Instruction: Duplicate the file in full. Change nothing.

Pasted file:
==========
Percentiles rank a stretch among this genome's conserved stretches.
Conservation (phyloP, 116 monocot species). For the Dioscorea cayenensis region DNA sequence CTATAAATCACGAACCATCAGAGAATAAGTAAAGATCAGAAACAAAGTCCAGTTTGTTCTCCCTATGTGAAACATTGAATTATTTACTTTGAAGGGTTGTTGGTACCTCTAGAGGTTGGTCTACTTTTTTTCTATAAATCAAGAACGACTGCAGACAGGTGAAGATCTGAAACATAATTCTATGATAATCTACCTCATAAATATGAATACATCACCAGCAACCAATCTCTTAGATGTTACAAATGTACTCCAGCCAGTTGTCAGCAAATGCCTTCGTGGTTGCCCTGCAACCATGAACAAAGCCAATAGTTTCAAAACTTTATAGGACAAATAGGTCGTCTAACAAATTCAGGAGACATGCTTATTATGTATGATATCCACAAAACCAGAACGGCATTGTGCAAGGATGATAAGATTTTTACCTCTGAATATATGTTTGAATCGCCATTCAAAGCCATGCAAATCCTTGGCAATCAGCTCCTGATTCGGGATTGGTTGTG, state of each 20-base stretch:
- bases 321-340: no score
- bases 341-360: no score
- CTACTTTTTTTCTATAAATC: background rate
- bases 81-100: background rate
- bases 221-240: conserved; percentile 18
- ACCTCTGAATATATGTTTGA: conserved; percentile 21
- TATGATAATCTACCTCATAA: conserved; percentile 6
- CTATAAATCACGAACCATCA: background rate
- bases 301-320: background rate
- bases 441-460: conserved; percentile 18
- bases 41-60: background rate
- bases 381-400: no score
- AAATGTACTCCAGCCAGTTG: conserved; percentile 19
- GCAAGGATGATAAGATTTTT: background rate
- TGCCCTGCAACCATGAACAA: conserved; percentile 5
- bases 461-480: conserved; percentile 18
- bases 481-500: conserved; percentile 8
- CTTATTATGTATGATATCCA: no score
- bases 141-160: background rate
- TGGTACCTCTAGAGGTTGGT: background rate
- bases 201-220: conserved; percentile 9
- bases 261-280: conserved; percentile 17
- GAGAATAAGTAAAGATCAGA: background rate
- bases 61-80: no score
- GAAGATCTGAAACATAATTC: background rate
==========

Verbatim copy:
Percentiles rank a stretch among this genome's conserved stretches.
Conservation (phyloP, 116 monocot species). For the Dioscorea cayenensis region DNA sequence CTATAAATCACGAACCATCAGAGAATAAGTAAAGATCAGAAACAAAGTCCAGTTTGTTCTCCCTATGTGAAACATTGAATTATTTACTTTGAAGGGTTGTTGGTACCTCTAGAGGTTGGTCTACTTTTTTTCTATAAATCAAGAACGACTGCAGACAGGTGAAGATCTGAAACATAATTCTATGATAATCTACCTCATAAATATGAATACATCACCAGCAACCAATCTCTTAGATGTTACAAATGTACTCCAGCCAGTTGTCAGCAAATGCCTTCGTGGTTGCCCTGCAACCATGAACAAAGCCAATAGTTTCAAAACTTTATAGGACAAATAGGTCGTCTAACAAATTCAGGAGACATGCTTATTATGTATGATATCCACAAAACCAGAACGGCATTGTGCAAGGATGATAAGATTTTTACCTCTGAATATATGTTTGAATCGCCATTCAAAGCCATGCAAATCCTTGGCAATCAGCTCCTGATTCGGGATTGGTTGTG, state of each 20-base stretch:
- bases 321-340: no score
- bases 341-360: no score
- CTACTTTTTTTCTATAAATC: background rate
- bases 81-100: background rate
- bases 221-240: conserved; percentile 18
- ACCTCTGAATATATGTTTGA: conserved; percentile 21
- TATGATAATCTACCTCATAA: conserved; percentile 6
- CTATAAATCACGAACCATCA: background rate
- bases 301-320: background rate
- bases 441-460: conserved; percentile 18
- bases 41-60: background rate
- bases 381-400: no score
- AAATGTACTCCAGCCAGTTG: conserved; percentile 19
- GCAAGGATGATAAGATTTTT: background rate
- TGCCCTGCAACCATGAACAA: conserved; percentile 5
- bases 461-480: conserved; percentile 18
- bases 481-500: conserved; percentile 8
- CTTATTATGTATGATATCCA: no score
- bases 141-160: background rate
- TGGTACCTCTAGAGGTTGGT: background rate
- bases 201-220: conserved; percentile 9
- bases 261-280: conserved; percentile 17
- GAGAATAAGTAAAGATCAGA: background rate
- bases 61-80: no score
- GAAGATCTGAAACATAATTC: background rate